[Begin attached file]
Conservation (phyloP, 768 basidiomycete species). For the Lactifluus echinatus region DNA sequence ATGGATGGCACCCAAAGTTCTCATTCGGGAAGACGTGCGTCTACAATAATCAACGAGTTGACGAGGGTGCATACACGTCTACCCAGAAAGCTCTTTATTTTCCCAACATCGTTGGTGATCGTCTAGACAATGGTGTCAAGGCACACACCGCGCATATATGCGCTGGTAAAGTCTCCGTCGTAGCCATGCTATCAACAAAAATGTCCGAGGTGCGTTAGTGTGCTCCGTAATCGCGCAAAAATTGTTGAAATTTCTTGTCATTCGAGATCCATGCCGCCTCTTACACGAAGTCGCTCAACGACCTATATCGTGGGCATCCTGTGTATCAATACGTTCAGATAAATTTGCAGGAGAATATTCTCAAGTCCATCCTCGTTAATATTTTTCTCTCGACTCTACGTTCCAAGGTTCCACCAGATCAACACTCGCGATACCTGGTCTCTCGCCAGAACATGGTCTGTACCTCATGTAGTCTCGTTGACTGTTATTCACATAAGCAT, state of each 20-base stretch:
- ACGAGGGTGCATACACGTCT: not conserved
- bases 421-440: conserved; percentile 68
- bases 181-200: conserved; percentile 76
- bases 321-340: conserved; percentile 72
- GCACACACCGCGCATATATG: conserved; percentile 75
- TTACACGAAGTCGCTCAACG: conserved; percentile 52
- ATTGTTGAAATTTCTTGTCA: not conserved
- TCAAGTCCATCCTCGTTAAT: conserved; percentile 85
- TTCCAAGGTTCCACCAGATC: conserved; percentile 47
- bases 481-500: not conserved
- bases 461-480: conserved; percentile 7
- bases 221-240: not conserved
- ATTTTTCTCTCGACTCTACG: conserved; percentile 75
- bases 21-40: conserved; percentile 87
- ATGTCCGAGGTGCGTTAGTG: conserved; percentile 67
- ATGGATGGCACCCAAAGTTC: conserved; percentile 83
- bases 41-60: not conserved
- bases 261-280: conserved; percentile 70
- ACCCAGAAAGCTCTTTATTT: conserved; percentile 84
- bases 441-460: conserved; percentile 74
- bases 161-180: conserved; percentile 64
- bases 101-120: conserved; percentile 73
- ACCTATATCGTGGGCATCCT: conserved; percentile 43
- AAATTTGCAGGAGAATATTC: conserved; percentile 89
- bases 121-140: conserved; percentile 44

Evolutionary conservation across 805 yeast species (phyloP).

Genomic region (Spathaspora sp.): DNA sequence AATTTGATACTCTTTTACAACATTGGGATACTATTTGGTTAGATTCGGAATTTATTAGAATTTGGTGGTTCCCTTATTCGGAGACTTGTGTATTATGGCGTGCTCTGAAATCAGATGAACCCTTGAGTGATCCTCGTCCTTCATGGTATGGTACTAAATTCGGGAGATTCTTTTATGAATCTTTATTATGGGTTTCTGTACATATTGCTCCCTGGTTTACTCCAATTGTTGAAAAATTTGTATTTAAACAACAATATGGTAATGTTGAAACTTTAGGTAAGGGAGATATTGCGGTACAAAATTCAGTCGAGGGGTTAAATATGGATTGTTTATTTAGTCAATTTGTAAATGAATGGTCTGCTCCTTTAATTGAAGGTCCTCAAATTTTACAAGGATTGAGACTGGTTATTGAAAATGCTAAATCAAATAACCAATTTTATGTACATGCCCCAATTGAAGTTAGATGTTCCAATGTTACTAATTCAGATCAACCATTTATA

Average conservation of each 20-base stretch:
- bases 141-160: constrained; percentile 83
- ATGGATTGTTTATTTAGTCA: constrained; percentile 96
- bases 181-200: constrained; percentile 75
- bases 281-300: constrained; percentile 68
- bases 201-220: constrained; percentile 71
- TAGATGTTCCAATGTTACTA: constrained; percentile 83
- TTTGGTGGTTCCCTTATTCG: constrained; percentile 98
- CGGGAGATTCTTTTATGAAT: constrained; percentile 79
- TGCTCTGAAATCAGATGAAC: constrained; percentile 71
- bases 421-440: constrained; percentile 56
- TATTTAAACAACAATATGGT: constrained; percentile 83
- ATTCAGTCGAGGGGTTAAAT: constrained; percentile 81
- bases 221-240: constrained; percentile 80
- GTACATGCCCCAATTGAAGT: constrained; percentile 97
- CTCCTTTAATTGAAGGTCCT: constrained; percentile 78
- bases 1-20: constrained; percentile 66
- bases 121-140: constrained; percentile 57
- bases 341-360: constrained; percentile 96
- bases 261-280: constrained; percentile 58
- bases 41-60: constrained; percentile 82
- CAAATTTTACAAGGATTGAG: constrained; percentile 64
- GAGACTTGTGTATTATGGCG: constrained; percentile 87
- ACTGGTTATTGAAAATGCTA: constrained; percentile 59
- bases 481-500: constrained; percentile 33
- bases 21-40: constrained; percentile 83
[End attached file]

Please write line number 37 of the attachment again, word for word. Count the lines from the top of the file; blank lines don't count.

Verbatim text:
- CGGGAGATTCTTTTATGAAT: constrained; percentile 79